New Publication: Making Christian Landscapes in Atlantic Europe
Cork University Press today publishes Making Christian Landscapes in Atlantic Europe: Conversion and Consolidation in the Early Middle Ages
Landscapes across Europe were transformed, both physically and conceptually, during the early medieval period (c AD 400-1200), and these changes were bound up with the conversion to Christianity and the development of ecclesiastical power structures. Whilst Christianity represented a more or less common set of beliefs and ideas, early medieval societies were characterised by vibrant diversity: much can potentially be learned about these societies by comparing and contrasting how they adapted Christianity to suit local circumstances. This is the first book to adopt a comparative landscape approach to this crucial subject.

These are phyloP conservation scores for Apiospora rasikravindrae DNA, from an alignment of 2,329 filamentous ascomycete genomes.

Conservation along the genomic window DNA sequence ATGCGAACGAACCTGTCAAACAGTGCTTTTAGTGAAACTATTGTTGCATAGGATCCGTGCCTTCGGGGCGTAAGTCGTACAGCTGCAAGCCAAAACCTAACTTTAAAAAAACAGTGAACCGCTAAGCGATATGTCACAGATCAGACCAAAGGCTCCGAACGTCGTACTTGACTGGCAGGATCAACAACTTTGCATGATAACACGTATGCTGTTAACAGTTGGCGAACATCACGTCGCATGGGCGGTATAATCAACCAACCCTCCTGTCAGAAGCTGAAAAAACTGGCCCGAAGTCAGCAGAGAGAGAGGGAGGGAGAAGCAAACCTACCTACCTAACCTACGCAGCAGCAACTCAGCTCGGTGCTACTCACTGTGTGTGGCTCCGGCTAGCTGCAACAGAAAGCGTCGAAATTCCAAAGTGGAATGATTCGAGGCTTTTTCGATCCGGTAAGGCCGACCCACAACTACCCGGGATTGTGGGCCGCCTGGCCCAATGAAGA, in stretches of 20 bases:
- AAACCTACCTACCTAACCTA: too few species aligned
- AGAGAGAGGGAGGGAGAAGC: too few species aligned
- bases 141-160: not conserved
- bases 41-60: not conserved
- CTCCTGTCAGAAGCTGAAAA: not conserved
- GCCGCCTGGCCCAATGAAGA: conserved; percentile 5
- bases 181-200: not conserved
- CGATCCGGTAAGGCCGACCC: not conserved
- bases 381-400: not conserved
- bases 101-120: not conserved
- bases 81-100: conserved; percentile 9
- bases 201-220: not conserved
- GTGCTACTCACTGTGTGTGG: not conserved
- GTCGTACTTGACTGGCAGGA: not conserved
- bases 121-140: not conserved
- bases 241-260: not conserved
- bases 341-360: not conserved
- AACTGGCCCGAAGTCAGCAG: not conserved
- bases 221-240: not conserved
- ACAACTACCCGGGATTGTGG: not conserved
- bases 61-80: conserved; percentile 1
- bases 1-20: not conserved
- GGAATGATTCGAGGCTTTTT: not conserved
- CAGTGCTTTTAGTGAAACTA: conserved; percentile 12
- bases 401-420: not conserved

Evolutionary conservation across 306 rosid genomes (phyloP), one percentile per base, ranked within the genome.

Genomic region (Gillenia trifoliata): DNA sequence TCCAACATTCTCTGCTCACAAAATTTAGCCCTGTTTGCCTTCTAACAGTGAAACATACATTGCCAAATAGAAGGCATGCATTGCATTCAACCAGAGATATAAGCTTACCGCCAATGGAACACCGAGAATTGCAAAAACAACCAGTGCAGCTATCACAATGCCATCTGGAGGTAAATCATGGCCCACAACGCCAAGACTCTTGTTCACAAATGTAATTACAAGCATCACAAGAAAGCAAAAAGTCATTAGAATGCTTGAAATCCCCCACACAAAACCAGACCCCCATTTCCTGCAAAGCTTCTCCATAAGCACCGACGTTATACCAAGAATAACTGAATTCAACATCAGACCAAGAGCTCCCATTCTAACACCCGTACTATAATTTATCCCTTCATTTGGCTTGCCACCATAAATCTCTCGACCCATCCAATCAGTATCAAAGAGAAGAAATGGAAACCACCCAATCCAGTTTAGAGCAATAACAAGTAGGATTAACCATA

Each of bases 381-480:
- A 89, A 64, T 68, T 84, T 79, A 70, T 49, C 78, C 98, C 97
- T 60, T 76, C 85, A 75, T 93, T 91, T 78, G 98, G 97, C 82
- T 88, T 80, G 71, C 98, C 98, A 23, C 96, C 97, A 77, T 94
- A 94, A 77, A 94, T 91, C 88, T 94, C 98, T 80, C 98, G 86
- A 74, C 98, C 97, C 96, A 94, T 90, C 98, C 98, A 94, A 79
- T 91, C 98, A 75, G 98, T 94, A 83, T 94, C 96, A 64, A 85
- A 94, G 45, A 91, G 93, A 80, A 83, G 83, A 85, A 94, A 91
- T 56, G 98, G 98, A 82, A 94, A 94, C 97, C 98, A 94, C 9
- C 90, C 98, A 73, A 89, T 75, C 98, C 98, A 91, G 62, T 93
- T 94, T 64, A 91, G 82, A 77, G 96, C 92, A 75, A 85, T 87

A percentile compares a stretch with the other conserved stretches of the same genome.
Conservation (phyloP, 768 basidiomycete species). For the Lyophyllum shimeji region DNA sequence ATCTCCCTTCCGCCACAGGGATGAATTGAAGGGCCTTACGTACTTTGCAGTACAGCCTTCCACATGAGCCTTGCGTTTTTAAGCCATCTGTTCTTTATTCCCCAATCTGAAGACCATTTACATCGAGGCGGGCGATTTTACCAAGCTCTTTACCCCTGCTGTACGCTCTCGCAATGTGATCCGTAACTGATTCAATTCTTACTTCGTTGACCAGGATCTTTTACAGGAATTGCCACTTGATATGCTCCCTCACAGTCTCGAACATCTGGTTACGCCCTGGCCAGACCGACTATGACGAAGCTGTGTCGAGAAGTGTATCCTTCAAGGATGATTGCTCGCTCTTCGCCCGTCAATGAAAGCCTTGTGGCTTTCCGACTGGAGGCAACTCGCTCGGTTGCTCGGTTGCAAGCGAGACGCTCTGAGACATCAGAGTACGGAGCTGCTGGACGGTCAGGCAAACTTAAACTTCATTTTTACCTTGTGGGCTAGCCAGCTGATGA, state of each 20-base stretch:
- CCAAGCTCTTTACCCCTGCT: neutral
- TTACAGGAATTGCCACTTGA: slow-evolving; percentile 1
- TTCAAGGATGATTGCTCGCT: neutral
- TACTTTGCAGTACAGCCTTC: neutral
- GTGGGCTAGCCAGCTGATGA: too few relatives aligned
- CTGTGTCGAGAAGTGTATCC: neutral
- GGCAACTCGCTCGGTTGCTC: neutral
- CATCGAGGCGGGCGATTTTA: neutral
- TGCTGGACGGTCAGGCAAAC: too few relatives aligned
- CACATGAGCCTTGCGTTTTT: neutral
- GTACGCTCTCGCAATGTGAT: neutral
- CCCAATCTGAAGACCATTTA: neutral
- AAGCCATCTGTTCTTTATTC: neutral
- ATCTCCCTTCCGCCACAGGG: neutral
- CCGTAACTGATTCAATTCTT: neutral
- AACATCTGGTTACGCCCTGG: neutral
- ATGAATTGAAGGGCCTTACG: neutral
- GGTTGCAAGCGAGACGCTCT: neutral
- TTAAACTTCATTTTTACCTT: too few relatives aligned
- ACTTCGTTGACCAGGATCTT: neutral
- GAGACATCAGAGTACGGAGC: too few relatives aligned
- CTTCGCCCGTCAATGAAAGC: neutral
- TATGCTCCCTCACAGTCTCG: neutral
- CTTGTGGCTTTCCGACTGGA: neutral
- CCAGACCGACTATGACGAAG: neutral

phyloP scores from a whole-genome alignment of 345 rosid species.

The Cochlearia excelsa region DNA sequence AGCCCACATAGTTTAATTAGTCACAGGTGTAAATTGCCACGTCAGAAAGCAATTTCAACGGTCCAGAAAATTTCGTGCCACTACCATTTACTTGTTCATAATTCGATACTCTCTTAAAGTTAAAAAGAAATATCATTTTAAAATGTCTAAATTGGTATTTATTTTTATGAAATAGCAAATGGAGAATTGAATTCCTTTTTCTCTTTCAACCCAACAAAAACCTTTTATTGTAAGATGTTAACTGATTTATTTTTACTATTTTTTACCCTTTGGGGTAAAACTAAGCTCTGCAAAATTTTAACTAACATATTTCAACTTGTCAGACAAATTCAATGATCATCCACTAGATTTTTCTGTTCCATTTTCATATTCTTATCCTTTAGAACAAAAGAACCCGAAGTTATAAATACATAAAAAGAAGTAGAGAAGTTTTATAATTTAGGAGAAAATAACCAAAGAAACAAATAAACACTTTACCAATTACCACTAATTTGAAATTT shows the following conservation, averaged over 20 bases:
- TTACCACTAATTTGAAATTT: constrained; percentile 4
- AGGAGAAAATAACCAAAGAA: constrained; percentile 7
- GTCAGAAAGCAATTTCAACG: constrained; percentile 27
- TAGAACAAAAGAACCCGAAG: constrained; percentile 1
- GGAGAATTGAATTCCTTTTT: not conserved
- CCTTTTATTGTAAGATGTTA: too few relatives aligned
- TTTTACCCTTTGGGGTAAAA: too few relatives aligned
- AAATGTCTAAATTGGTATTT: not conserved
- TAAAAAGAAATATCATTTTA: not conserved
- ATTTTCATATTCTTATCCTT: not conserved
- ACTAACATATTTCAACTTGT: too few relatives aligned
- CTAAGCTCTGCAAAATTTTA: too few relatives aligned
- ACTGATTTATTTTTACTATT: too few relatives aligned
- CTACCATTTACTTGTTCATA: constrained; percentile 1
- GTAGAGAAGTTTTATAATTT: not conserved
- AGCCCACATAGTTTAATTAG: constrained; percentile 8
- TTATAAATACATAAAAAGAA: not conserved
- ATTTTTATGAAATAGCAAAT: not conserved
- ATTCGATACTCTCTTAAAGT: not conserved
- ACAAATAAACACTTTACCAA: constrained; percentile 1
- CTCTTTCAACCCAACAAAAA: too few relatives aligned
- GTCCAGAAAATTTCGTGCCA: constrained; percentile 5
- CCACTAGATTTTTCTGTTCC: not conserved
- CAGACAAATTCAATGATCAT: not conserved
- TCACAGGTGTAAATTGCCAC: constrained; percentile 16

It considers the imprint of early medieval Christianity on landscapes along the continent’s western shore from Galicia to Norway, and across the northern islands from Britain and Ireland to Iceland. The construction of new monuments clearly led to some major physical changes, but landscapes are not just affected by tangible, material alterations: they are also shaped by new types of knowledge and changing perceptions. Christianity was associated with many such changes including new ways of seeing the land that directly affected how landscapes were inhabited and managed. By examining how people chose to shape their landscapes, this book provides fresh perspectives on the Christianisation of Atlantic Europe.
Tomás Ó Carragáin is a lecturer in the Archaeology Department, University College Cork. He is the author of Churches in Early Medieval Ireland: Architecture, Ritual and Memory and Sam Turner is a lecturer School of History, Classics and Archaeology, Newcastle University. He is the editor of Life in Medieval Landscapes